• You have to make mistakes and look like an idiot.
  • You have to try and fail and try again.
  • You have to run faster even though you’re out of breath.
  • You have to be kind to people who have been cruel to you.
  • You have to meet deadlines that are unreasonable and deliver results that are unparalleled.
  • You have to be accountable for your actions even when things go wrong.
  • You have to keep moving towards where you want to be no matter what’s in front of you.

Read full article on here

Be strong you never know who you are inspiring

be strong you never know who you are inspiring

Interesting point of view .

Why You Need To Cut Ties: If Your Friendships Aren’t Benefitting You, They’re Holding You Back

Interesting article , thought I would share .

Why You Need To Cut Ties: If Your Friendships Aren’t Benefitting You, They’re Holding You Back


Wellness
Paul HudsonJan 13, 2014 – 3:15pm

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Relationships are essential to leading a happy life. In fact, one could make the argument that all that matters in life is our interaction with each other. Human interaction is necessary; our minds feed off it in order to function properly. In a sense, interaction is what makes us human; healthy, strong relationships teach us to be compassionate and to value life. For this reason, it is crucial we only allow ourselves to engage in good relationships, avoiding negative ones.

However, there is always more we can do to profit from our lives and our relationships. We can focus our energy only on beneficial relationships. Good relationships can be beneficial, but that isn’t always the case. Sometimes, what we consider a good relationship would be better referred to as a relationship that isn’t bad: It’s not exactly good, but it’s not bad, so it’s good by default. The majority of us have at least one or two of these “not bad” relationships. While it may not seem like a big deal to entertain such relationships, it is.

Those who are most present in our lives become significant in our lives, whether we wish for it or not. By simply being present and by our awareness of their presence, these people become a part of our lives, part of us. The brain doesn’t so much forget as it does misfile; all the people that you’ve ever met, those you’ve even just noticed, are floating around in that head of yours, affecting your thoughts in one way or another — at least on some occasions.

You won’t notice this, of course, but our memories become points on an intricate web of memories, which connects to full thoughts and later to actions. The more present a person is in our life, the more we interact with him or her, and the more we tend to think about this person. The more we think about him or her, the more he or she influences every other thought that goes on in our heads.

Of course, who’s to say that some poor, or even terrible, relationships don’t lead to great ideas and amazing results? However, seeing as positive relationships lead to a happier you, and since a happier you is a more efficient you, it would be wise to stick with beneficial relationships.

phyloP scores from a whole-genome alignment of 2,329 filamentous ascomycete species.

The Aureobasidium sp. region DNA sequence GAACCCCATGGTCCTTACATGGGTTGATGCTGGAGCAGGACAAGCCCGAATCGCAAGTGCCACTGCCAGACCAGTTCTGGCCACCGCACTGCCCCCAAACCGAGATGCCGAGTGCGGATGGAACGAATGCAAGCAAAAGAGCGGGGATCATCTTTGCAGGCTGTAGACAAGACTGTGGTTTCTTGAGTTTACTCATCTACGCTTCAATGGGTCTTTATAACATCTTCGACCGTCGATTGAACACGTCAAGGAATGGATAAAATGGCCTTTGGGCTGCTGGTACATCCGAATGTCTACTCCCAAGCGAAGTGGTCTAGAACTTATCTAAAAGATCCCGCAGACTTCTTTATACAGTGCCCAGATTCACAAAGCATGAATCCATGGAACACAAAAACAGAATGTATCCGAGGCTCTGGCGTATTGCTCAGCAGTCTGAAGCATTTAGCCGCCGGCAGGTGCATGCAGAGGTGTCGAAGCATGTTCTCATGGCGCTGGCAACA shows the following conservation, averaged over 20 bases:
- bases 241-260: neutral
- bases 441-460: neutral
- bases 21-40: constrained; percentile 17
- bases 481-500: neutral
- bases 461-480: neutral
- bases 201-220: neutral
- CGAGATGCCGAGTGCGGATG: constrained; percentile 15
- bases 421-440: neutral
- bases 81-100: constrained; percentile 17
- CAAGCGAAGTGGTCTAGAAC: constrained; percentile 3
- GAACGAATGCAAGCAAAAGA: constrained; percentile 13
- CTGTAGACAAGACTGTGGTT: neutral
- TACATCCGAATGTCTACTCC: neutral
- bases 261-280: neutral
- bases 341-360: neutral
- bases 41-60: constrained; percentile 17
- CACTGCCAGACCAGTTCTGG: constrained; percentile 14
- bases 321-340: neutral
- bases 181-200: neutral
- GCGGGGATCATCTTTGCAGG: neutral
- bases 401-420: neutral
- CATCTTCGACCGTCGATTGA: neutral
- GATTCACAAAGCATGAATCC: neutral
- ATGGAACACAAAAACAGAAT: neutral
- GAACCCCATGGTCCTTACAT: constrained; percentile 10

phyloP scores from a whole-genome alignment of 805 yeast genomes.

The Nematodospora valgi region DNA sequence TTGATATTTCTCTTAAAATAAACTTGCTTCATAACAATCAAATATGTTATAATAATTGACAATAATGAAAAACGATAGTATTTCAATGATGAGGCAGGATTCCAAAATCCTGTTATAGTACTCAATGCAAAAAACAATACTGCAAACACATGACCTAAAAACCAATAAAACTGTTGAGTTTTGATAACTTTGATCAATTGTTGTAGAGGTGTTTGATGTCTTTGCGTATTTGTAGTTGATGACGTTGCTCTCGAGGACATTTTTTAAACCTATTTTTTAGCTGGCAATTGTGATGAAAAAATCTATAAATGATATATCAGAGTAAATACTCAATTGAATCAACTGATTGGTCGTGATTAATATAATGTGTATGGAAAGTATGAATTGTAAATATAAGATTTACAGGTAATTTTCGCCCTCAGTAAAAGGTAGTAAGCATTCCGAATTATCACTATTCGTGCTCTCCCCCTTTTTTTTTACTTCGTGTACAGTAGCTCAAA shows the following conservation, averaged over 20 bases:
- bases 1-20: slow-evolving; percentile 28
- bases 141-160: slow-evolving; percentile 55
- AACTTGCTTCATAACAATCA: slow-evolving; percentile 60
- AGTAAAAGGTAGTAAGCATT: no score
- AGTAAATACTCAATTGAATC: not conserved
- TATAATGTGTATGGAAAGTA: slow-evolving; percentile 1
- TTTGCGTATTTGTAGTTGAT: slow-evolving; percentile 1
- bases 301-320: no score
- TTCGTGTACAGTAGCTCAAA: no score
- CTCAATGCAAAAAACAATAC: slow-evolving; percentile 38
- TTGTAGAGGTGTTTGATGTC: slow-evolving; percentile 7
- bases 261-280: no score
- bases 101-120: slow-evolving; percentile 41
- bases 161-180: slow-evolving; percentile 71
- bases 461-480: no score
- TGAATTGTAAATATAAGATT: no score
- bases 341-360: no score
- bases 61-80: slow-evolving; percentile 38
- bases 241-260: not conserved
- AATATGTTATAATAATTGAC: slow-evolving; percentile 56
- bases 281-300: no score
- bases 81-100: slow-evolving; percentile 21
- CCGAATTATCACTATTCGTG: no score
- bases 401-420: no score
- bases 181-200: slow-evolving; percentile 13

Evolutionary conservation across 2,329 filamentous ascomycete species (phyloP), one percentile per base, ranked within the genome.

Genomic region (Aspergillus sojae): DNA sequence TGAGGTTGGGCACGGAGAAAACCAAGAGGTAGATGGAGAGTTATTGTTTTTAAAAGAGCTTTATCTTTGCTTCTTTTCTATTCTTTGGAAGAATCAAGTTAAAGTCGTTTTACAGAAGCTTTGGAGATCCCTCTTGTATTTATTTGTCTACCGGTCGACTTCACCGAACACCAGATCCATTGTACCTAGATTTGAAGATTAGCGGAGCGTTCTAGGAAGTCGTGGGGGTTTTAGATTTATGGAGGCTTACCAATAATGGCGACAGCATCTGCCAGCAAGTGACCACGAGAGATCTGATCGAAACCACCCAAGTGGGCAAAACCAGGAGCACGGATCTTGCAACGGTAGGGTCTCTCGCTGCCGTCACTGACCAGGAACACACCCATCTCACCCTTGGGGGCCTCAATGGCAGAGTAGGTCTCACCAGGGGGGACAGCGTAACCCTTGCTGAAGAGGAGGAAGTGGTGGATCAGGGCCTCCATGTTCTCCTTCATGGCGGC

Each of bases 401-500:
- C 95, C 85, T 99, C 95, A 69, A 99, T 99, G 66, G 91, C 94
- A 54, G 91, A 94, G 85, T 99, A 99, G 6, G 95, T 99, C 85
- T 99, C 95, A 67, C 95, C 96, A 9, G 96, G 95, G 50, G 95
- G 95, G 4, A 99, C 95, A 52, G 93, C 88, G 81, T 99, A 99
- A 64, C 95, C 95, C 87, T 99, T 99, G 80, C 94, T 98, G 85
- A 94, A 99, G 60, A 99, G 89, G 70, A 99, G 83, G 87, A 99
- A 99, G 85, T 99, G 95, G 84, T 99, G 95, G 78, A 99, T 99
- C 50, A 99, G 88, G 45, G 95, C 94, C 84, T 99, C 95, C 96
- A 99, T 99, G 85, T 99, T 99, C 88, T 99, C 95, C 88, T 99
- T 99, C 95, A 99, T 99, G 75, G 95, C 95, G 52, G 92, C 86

Beneficial relationships come in many shapes and sizes, but what it comes down to is whether or not the total benefit of each relationship has a positive or negative effect on your life. It’s simple math. Take out a piece of paper and list all the perks of being in any given relationship, as well as all the ways you are worse off because of the relationship.

If the difference is positive, the relationship may be worth keeping. The values you assign to each benefit and negative impact are completely up to you. It really depends on what you value the most. For some, relationships are completely about honesty and support; for other’s, it’s all about access to a rooftop pool and a 72-inch TV on game day.

Next, you can’t forget to adjust for the tradeoffs. There is only so much time in a day, and socializing takes up a lot of time. The busier you are with other things, the less time you have to spend on friends and lovers. If we wish to have the best lives we can possibly have, then we have no choice but to prioritize our relationships.

When it comes down to it, for every relationship you have, you are technically giving up the time that could have been occupied by another social interaction, another relationship. This is the tradeoff. Statistically speaking, you’ll be happier if you keep your “close” relationships to about five.

Once you start hitting double digits, each relationship you have begins to suffer because you simply don’t have enough time to maintain them. That’s something I should have mentioned earlier: Relationships require maintenance. But you already knew that.

Deciding which relationships you should keep requires some calculation and deep thought. Usually, relationships don’t need to be cut off entirely. It’s really more about spending time on the relationships that count and, most importantly, decapitating those that are destructive. Unfortunately, this is usually easier said than done.

Even more difficult than ending friendships is cutting off romantic relationships. Usually, the more poisonous these relationships are, the more we try to hang on to them and convince ourselves that they’re actually good for us. Getting your life together takes courage; no one is saying otherwise. It really comes down to how badly you want to reach your full potential, and how happy you’ll be getting there.